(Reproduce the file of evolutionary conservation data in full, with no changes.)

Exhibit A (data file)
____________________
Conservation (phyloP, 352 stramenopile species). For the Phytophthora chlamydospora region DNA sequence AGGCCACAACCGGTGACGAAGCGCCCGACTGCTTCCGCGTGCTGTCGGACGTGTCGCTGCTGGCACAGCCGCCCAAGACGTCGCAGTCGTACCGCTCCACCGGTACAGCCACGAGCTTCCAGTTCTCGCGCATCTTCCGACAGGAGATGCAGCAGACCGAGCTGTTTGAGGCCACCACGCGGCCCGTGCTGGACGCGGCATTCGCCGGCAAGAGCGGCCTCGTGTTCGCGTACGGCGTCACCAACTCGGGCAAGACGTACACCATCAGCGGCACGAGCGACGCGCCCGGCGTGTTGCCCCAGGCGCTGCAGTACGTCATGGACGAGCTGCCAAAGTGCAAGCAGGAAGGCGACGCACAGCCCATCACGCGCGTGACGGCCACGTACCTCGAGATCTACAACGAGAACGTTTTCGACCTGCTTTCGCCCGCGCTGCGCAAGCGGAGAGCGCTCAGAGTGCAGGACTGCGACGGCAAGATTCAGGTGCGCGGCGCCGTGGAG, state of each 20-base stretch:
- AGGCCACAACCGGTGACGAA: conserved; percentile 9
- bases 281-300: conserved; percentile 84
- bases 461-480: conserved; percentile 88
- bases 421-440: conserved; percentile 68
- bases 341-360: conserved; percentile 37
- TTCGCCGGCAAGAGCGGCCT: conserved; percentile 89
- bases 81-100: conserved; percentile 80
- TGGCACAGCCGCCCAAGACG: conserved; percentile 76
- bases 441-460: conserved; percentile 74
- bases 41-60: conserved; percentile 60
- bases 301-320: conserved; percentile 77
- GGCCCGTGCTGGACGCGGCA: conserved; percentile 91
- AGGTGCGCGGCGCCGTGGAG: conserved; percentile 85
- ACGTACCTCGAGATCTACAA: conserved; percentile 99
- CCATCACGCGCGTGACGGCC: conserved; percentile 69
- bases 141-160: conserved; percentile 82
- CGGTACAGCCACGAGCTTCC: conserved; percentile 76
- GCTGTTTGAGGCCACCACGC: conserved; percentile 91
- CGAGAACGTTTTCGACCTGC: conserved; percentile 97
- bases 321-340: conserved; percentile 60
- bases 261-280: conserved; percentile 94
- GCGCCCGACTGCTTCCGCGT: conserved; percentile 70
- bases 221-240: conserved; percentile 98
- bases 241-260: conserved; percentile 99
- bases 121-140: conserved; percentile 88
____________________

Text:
Conservation (phyloP, 352 stramenopile species). For the Phytophthora chlamydospora region DNA sequence AGGCCACAACCGGTGACGAAGCGCCCGACTGCTTCCGCGTGCTGTCGGACGTGTCGCTGCTGGCACAGCCGCCCAAGACGTCGCAGTCGTACCGCTCCACCGGTACAGCCACGAGCTTCCAGTTCTCGCGCATCTTCCGACAGGAGATGCAGCAGACCGAGCTGTTTGAGGCCACCACGCGGCCCGTGCTGGACGCGGCATTCGCCGGCAAGAGCGGCCTCGTGTTCGCGTACGGCGTCACCAACTCGGGCAAGACGTACACCATCAGCGGCACGAGCGACGCGCCCGGCGTGTTGCCCCAGGCGCTGCAGTACGTCATGGACGAGCTGCCAAAGTGCAAGCAGGAAGGCGACGCACAGCCCATCACGCGCGTGACGGCCACGTACCTCGAGATCTACAACGAGAACGTTTTCGACCTGCTTTCGCCCGCGCTGCGCAAGCGGAGAGCGCTCAGAGTGCAGGACTGCGACGGCAAGATTCAGGTGCGCGGCGCCGTGGAG, state of each 20-base stretch:
- AGGCCACAACCGGTGACGAA: conserved; percentile 9
- bases 281-300: conserved; percentile 84
- bases 461-480: conserved; percentile 88
- bases 421-440: conserved; percentile 68
- bases 341-360: conserved; percentile 37
- TTCGCCGGCAAGAGCGGCCT: conserved; percentile 89
- bases 81-100: conserved; percentile 80
- TGGCACAGCCGCCCAAGACG: conserved; percentile 76
- bases 441-460: conserved; percentile 74
- bases 41-60: conserved; percentile 60
- bases 301-320: conserved; percentile 77
- GGCCCGTGCTGGACGCGGCA: conserved; percentile 91
- AGGTGCGCGGCGCCGTGGAG: conserved; percentile 85
- ACGTACCTCGAGATCTACAA: conserved; percentile 99
- CCATCACGCGCGTGACGGCC: conserved; percentile 69
- bases 141-160: conserved; percentile 82
- CGGTACAGCCACGAGCTTCC: conserved; percentile 76
- GCTGTTTGAGGCCACCACGC: conserved; percentile 91
- CGAGAACGTTTTCGACCTGC: conserved; percentile 97
- bases 321-340: conserved; percentile 60
- bases 261-280: conserved; percentile 94
- GCGCCCGACTGCTTCCGCGT: conserved; percentile 70
- bases 221-240: conserved; percentile 98
- bases 241-260: conserved; percentile 99
- bases 121-140: conserved; percentile 88